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European leveraged finance: COVID-19 and the flight to quality
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Leveraged finance: The United States versus Europe

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HEADLINES

  • In the US, leveraged loan issuance for 2020 totalled US$861.7 billion, a 4% year-on-year decline
  • The high yield bond market in the US saw a 69% year-on-year increase to US$428.3 billion
  • The European leveraged loan market increased by 11% to €227.1 billion year-on-year
  • The region's high yield bond market was up 10% to €100.5 billion

Leveraged finance markets in the US and Europe reacted to the impact of COVID-19 in much the same way through the course of 2020. Both experienced a steep decline in activity when lockdown measures first came into effect but then saw combined high yield and leveraged loan issuance return to relatively healthy levels by year end. Despite the uncertainty and dislocation, both markets revived swiftly through the second half of the year, setting the stage for a busy 2021. Pricing in the secondary market has recovered, as has M&A activity.

As for COVID-19, infection rates in Europe remain a risk, with further lockdowns and restrictions being implemented. The rollout of vaccines, however, has given all markets confidence, with the Dow Jones and the MSCI Europe back in the black.

69%+
The increase in high yield issuance in the United States in 2020—in Europe, high yield bonds rose by 10%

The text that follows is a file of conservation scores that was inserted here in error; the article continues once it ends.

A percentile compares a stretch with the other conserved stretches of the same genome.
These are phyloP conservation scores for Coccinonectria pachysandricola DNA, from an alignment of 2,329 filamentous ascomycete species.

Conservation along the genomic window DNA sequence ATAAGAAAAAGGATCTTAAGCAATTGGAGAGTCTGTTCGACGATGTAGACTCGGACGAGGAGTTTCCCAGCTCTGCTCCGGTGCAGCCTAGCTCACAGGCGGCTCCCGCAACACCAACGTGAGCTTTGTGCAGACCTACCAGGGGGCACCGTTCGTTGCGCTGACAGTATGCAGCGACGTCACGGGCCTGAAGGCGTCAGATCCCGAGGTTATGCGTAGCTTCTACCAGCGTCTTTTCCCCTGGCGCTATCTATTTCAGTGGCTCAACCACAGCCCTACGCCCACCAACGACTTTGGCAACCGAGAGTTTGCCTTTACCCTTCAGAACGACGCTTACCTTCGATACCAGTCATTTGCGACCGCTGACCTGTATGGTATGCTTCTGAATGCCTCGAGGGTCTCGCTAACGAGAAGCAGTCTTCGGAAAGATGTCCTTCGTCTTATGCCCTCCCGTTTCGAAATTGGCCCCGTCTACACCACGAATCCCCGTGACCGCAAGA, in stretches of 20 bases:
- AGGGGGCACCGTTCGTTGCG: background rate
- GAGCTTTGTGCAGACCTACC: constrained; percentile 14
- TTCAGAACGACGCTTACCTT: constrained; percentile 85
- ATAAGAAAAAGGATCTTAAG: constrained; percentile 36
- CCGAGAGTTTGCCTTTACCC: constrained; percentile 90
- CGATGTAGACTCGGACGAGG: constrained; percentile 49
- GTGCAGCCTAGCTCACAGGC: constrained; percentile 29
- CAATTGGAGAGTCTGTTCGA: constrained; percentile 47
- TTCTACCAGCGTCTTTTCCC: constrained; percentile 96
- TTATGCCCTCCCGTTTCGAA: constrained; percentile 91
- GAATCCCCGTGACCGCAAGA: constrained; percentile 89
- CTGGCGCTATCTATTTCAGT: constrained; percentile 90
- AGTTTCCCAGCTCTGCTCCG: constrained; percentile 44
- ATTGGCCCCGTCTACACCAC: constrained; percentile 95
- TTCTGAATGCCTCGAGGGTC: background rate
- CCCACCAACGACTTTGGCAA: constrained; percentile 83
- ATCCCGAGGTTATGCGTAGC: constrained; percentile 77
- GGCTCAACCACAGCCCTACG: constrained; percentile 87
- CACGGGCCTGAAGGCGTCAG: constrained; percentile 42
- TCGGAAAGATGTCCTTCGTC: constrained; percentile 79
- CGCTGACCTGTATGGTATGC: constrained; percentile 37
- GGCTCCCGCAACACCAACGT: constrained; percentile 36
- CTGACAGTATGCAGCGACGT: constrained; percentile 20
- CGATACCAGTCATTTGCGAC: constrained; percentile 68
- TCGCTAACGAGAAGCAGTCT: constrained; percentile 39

Up and down and up again

After a volatile 2020, leveraged finance markets in the US and Europe are poised for a more stable year. Both experienced a rollercoaster of activity in 2020 before rebounding in the second half of the year, restoring a much-needed sense of normalcy to the markets and setting the stage for deals in 2021.

The leveraged loan market in the US, for example, was particularly robust at the start of 2020, with January issuance of US$125.1 billion—up 70% on the US$74.5 billion figure recorded for December 2019, according to Debtwire Par. This momentum carried into February, with issuance of US$139.2 billion, before activity more than halved in March to US$65.3 billion and then dropped further still in April to US$41.4 billion.

Institutional loan issuance in the US saw an even deeper decline, dropping from US$103.5 billion in February to US$27.8 billion in March and US$17.6 billion in April. 

Despite concerns about this extreme decline in activity, leveraged loan issuance in the US came back to hit US$65.6 billion in June and then climbed to US$73.3 billion in September before peaking at US$88 billion in December.

By year end, data from Debtwire Par shows leveraged loan issuance in the US totalled US$861.73 billion, a 4% year-on-year decline but still far healthier than many expected after such a turbulent year. Institutional loan issuance, meanwhile, climbed 11% year-on-year, despite the fall in activity during the spring.

The European leveraged loan market, similarly, had a steady January and February according to Debtwire Par, with leveraged loan issuance of €29.6 billion and €26.2 billion respectively, before COVID-19 uncertainty saw activity fall significantly in March 2020. In June and July, European leveraged loan issuance bounced back to €33.7 billion and €23.1 billion respectively, in line with figures earlier in 2020. By the end of the year, the European leveraged loan market was up by 11% year-on-year to €227.1 billion.

 

High yield surge

The patterns for high yield issuance in each region followed a similar path. In Europe, high yield activity more than halved in February, at €6.6 billion, down from €16.5 billion the month before, before completely shutting down in March with almost zero issuance, according to Debtwire Par. But by the end of Q4 2020, it was up 10% year-on-year to €100.5 billion.